Higher education

Regents could have findings of Iowa State plane audit by week's end

Board to discuss audit findings at special meeting

Iowa State University President Steven Leath stands for a portrait at the Gazette and KCRG building in Cedar Rapids on W
Iowa State University President Steven Leath stands for a portrait at the Gazette and KCRG building in Cedar Rapids on Wednesday, March 04, 2015. (Michael Noble Jr./The Gazette)

An in-depth audit by the Iowa Board of Regents of its university travel practices and policies, which includes a review of each individual flight out of Iowa State University Flight Service since President Steven Leath arrived at the school in 2012, is nearly complete.

Board President Bruce Rastetter said Todd Stewart, chief audit executive for the regents, has indicated he could wrap his review by the end of this week, allowing the board to convene a special meeting on the topic as early as next week.

Findings from the audit are to be made public in connection with that special meeting.

“We will know by the end of this week a specific timeframe on that meeting and announce it,” Rastetter said.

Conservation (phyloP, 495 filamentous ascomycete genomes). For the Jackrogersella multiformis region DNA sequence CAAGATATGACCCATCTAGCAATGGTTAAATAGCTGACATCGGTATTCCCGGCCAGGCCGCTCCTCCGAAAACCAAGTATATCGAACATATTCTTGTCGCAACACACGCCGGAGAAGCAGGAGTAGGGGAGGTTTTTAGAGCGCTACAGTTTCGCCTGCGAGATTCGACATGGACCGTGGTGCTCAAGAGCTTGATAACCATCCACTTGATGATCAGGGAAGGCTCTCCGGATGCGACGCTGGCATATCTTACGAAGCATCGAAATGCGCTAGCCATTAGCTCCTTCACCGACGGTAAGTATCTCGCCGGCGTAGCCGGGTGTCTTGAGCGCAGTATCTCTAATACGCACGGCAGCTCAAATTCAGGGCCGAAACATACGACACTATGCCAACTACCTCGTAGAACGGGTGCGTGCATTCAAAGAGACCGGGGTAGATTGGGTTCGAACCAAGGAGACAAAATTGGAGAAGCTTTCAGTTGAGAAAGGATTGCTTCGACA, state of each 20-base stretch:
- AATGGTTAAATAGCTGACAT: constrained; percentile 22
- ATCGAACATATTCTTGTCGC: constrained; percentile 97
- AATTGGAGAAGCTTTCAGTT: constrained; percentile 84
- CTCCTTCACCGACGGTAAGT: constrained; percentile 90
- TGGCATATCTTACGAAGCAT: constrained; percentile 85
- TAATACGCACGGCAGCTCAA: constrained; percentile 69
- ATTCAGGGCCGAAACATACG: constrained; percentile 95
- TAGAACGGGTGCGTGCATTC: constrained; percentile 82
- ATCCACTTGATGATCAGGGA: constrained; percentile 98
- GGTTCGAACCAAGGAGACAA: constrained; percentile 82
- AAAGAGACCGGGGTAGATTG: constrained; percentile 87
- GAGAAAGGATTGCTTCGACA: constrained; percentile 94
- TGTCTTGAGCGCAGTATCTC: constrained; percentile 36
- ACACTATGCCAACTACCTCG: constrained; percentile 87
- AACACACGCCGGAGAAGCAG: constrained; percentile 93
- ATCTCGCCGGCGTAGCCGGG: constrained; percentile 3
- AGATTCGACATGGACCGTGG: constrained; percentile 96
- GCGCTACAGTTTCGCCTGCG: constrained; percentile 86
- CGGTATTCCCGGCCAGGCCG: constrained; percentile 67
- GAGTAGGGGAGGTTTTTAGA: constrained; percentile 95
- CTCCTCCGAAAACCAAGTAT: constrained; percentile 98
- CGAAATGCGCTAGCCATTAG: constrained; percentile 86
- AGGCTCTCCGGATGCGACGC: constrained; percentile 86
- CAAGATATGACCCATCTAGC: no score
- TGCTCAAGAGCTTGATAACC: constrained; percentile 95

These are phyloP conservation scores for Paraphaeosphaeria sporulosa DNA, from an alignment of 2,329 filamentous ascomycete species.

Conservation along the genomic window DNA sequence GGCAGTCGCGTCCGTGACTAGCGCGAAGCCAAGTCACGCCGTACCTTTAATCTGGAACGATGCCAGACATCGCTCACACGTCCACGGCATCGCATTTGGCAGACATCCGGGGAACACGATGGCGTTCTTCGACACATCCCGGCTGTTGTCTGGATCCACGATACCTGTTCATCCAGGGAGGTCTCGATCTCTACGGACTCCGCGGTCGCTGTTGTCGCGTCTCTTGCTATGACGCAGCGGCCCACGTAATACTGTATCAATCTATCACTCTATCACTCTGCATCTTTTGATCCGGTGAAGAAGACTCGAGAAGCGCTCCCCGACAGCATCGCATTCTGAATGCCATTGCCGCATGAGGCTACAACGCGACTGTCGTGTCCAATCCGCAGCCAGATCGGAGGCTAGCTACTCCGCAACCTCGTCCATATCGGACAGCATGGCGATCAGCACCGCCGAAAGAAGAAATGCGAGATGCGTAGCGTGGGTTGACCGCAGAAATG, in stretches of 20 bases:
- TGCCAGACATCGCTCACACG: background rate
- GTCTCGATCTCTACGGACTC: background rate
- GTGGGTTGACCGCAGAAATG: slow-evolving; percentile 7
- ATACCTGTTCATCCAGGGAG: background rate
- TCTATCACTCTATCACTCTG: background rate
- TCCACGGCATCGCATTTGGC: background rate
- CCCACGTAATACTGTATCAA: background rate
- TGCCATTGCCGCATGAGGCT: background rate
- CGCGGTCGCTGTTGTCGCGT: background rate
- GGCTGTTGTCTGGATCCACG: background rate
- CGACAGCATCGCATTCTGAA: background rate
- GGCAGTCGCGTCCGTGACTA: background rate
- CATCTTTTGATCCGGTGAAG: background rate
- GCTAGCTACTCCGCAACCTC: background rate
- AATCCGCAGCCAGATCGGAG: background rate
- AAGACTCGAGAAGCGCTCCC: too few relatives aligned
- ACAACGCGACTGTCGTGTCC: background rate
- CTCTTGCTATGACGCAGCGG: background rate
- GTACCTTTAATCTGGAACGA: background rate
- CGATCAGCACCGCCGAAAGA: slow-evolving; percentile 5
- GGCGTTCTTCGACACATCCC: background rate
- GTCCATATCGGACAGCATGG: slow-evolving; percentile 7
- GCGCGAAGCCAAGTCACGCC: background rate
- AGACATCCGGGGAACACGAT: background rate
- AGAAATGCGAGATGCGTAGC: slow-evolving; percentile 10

Leath has come under fire in recent months after the school released previously undisclosed details about the president’s use of ISU aircraft and a hard landing with one of those planes that cost the school more than $17,000. Leath was piloting the school’s Cirrus SR22 in summer 2015 when he experienced the hard landing in Illinois.

He didn’t initially offer to cover the costs of the repairs, but — after news broke of the accident — Leath made a donation of $17,500 to the ISU Foundation.

Subsequent media investigations revealed Leath used university aircraft at times for personal business, prompting the Board of Regents in October to request a more detailed look at ISU Flight Service and travel policies and practices at its other public institutions.

ISU officials have denied buying the Flight Service planes specifically for Leath and have justified the costs to purchase and upgrade both the Cirrus and a Beechcraft King Air 350.

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Leath, although denying any malicious intent in his aircraft use, has said he would do things differently in hindsight and has said he’ll no longer pilot the school’s planes. That change, he said, could end up costing the university money and time in efficiency.

The state auditor’s office also is reviewing Leath’s plane use. Details of when that audit might wrap up haven’t been announced.

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